Christians in Russia charged with administrative offence as armed officers disrupt conference
Armed officers from Russia’s Federal Security Service disrupted a Christian conference in the town of Ramenskoye, near Moscow, on 2 December, confining attendees in the conference building for around ten hours.
Several dozen officers from the Centre for Combating Extremism (known as “Centre E”) burst into the building towards the end of the conference, wearing bulletproof vests and armed with machine guns.
Before being released the majority of attendees were charged with an “administrative offence” – that is, an act considered to violate “the rules and norms” of the Russian Federation – because the Christian ministry that had organised the event had been declared an “undesirable” foreign organisation.
Attendees could be fined 5,000-15,000 roubles (£50-£150; $68-$204; €60-€180) if they are judged to have committed an administrative offence by taking part in the activities of a foreign organisation deemed “undesirable”.
Having entered the building, security officers aimed their guns at the attendees – including women and children – forcing them to lie face down on the floor.
Some pastors in attendance were kicked as they lay on the floor, despite offering no resistance, and some sustained injuries. Several women were taken ill owing to the stress of being held, while a Barnabas Fund contact says that many of the children “thought that the building was seized by terrorists”.
The contact describes the armed men as “loudly speaking with obscene language”, and said that anybody who asked the reason for the intrusion was met with the answer “shut up” or “shut your mouth”.
After this the officers confiscated mobile phones and took swabs from those in attendance, supposedly as a Covid-19 test (though no results were ever returned).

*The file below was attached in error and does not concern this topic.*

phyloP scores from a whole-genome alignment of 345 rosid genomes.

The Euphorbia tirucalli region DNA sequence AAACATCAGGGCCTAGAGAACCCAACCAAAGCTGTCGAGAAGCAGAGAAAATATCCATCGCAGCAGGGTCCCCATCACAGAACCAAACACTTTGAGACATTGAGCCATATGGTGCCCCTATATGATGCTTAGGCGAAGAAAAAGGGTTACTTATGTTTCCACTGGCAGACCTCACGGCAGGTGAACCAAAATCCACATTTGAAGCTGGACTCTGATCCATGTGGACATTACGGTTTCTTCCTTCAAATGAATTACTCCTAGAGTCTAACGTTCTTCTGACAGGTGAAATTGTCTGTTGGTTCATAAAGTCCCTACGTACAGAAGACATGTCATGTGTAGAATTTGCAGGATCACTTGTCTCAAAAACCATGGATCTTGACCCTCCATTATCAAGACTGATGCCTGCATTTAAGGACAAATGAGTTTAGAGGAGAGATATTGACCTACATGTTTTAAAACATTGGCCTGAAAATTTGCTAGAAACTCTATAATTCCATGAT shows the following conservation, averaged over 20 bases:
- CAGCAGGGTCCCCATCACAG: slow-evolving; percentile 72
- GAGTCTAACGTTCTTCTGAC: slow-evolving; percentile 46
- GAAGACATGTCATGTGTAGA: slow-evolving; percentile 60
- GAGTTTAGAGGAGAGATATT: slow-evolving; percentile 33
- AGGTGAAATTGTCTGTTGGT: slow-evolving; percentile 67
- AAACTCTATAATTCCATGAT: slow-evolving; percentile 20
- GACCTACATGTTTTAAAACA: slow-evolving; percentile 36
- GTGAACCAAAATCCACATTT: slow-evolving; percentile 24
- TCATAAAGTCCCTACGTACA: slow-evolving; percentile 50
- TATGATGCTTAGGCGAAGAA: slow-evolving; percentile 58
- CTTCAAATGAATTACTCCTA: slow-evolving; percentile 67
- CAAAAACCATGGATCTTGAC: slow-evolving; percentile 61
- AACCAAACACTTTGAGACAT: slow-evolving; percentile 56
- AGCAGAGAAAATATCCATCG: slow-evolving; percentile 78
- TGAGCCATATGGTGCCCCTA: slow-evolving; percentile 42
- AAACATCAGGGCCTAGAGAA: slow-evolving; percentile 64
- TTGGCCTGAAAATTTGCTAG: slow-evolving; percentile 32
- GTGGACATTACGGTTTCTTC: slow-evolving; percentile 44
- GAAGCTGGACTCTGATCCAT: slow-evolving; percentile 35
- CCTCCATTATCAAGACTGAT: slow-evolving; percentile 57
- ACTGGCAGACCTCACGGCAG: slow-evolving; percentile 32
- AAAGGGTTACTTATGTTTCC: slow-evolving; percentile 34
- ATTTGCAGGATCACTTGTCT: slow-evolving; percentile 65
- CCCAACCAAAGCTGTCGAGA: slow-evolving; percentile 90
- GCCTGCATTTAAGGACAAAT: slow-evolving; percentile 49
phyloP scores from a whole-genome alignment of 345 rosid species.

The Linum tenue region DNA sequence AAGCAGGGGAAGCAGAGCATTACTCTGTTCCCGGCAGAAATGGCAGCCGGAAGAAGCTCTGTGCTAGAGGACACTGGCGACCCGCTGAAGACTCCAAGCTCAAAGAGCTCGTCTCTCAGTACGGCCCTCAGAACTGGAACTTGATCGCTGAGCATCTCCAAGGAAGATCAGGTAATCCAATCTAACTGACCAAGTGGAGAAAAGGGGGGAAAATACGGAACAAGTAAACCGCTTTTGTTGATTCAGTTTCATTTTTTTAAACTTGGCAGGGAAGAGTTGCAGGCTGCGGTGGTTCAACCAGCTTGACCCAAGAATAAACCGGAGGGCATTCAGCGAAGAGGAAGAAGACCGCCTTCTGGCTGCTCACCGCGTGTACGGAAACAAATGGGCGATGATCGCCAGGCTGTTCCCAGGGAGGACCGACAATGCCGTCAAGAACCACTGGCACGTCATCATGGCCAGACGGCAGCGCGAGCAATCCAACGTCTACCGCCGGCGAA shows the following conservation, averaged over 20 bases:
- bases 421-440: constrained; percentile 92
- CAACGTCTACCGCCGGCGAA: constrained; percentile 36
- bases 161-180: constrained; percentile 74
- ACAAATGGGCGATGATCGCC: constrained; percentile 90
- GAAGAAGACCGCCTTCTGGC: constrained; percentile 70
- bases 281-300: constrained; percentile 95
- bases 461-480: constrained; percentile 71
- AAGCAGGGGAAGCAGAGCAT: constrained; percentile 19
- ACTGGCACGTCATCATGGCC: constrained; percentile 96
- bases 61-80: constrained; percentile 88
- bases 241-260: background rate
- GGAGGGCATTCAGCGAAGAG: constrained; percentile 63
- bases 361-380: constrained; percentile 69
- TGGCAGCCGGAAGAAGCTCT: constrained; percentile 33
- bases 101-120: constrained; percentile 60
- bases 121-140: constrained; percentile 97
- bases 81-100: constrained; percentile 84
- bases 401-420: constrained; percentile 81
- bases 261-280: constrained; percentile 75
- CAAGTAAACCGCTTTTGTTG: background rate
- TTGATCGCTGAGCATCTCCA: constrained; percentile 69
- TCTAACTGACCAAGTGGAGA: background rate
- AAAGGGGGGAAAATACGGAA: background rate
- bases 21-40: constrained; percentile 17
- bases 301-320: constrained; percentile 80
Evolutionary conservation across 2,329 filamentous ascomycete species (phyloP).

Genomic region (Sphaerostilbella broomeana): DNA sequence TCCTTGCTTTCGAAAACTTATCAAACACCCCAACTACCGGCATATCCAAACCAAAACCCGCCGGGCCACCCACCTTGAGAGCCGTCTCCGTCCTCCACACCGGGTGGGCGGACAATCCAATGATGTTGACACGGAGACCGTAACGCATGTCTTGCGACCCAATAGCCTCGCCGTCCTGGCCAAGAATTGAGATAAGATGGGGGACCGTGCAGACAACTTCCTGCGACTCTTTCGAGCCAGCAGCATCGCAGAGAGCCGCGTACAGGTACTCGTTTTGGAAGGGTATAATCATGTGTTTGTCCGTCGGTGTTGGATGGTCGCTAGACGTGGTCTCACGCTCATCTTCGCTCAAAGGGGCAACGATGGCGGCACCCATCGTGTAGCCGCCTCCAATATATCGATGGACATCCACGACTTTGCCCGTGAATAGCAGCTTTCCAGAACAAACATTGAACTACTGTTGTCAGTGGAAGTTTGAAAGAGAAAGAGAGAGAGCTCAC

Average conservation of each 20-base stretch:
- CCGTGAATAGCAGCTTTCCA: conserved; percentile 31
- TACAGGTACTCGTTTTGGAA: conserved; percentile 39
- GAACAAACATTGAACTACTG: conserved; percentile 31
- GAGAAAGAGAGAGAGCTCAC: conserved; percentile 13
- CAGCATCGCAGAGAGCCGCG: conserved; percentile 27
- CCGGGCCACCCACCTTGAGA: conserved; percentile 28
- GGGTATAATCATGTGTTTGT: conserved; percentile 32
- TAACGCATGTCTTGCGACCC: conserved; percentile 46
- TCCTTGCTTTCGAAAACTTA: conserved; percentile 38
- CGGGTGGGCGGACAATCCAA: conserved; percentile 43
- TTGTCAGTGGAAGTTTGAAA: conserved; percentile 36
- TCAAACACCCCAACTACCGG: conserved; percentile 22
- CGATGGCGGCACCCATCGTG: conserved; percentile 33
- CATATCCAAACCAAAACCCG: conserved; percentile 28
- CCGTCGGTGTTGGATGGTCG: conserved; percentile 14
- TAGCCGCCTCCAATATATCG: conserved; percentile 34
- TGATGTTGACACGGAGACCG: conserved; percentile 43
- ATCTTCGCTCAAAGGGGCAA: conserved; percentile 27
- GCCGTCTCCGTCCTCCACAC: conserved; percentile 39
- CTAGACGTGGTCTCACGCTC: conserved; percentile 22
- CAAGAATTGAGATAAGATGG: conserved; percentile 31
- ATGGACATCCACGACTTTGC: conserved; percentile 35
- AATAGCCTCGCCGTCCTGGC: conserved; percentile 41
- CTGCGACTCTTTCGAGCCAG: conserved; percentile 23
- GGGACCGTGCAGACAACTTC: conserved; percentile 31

“We want to serve for the good of our country”
“We are extremely concerned about this event, as we have not done anything illegal,” said our contact, explaining that the conference had been organised entirely lawfully.
“The irony lies in the fact that the armed security forces burst into the hall at the very moment when questions about legislation and the implementation of activities in accordance with the law were raised,” he added.
“We, as citizens of Russia, are interested in the legality of our actions. We pray for and bless Russia – we want to serve for the good of our country. But such actions of ‘law enforcement officers’ armed to the teeth undermine the credibility of the authorities in the most monstrous way.
“In this situation, we felt unprotected against the arbitrariness of the security forces, our religious feelings were offended in the most blasphemous way, our children saw all this injustice and arbitrariness, being unwitting participants in these events.
“Now we do not know exactly which of our religious events will be ranked by the security forces as participating in the activities of undesirable organisations.
“After all, now, judging by everything that happened, armed people will be able to break into any Christian congregation under the guise of it being an ‘undesirable organisation’ and mock believers, including women and children.”
From Barnabas Fund contacts